• The rotation of the Earth on its axis impacts the distribution of heat in various parts of the Earth. As the Earth rotates on its axis, the Sun heats different parts of the Earth at different time (the part facing the Sun experiences day and vice versa).
  • When heat and energy are radiated by the Earth, it warms the layers of the atmosphere above it directly. This is called conduction. When one layer of the Earth absorbs radiation, it transfers the heat to the lower level by the process of conduction.
  • The transfer of heat from one medium to another or from one part of the liquid or gas to another part in the form of the movement of particles is known as convection. Sea breeze is caused by the convectional currents in the atmosphere.
  • Land is a bad conductor and a good radiator of heat. Therefore, it heats quickly during the day and cools rapidly at night. During the night, because the land cools rapidly, land breeze blows from the land to the oceans.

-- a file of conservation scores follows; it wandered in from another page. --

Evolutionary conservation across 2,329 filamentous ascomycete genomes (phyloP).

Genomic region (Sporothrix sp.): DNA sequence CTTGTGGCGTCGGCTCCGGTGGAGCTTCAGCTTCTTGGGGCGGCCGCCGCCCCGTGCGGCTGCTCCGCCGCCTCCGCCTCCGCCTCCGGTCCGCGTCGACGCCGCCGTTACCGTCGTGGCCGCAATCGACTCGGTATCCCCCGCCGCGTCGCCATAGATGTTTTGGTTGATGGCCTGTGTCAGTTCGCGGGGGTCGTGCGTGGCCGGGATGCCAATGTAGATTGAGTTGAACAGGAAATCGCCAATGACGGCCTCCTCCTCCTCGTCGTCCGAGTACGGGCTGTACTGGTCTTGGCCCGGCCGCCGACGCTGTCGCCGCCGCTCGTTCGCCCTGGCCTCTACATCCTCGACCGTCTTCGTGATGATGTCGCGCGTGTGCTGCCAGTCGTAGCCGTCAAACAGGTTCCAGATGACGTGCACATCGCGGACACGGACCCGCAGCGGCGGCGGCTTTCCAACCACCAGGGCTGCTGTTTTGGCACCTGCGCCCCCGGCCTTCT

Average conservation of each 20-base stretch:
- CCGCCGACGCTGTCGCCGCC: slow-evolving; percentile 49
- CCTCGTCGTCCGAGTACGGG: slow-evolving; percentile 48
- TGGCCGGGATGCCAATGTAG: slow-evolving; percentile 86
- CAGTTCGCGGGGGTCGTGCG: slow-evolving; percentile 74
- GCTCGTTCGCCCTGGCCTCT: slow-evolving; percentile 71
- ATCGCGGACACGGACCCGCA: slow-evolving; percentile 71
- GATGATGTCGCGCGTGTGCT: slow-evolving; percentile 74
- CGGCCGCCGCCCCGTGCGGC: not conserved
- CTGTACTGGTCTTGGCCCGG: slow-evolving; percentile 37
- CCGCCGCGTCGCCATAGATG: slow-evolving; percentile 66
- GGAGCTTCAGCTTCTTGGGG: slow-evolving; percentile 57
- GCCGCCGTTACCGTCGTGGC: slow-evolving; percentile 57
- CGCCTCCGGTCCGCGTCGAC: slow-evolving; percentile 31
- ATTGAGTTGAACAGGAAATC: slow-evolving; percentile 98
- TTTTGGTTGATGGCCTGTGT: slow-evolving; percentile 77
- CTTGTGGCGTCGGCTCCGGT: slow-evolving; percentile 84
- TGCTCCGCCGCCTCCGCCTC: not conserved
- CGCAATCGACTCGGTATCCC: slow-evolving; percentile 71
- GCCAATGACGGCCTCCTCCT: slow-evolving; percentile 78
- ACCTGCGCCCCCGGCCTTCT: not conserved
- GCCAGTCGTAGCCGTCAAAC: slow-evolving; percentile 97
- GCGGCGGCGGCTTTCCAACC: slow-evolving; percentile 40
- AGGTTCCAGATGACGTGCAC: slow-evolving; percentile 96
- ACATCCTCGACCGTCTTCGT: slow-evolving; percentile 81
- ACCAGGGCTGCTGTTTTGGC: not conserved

• On the contrary, water takes a longer time to get heated and loses heat slowly during the night. The sea, which is cooler during the day time, gives rise to the sea breeze which blows from the sea to the land.
  • The atmosphere acts as a blanket of the Earth. During the day, the atmosphere acts like a greenhouse and keeps the surface of the Earth warm by preventing the terrestrial radiation from escaping into space. During the day, the atmosphere absorbs 14% of insolation and regulates the temperature of the Earth. Thus, it prevents the Earth from becoming too hot during the day and too cold at night.
  • Also Read The Atmosphere

Heat Zones

On the basis of insolation received by the surface of the Earth, the world is divided into three main heat zones. They are

Torrid Zone:
This zone lies between to 23 1/2° North and South to the Equator. The Sun shines exactly overhead at the places near the Equator and in tropics. Direct vertical rays of the Sun fall over these places. Therefore, the equatorial and tropical regions receive maximum insolation.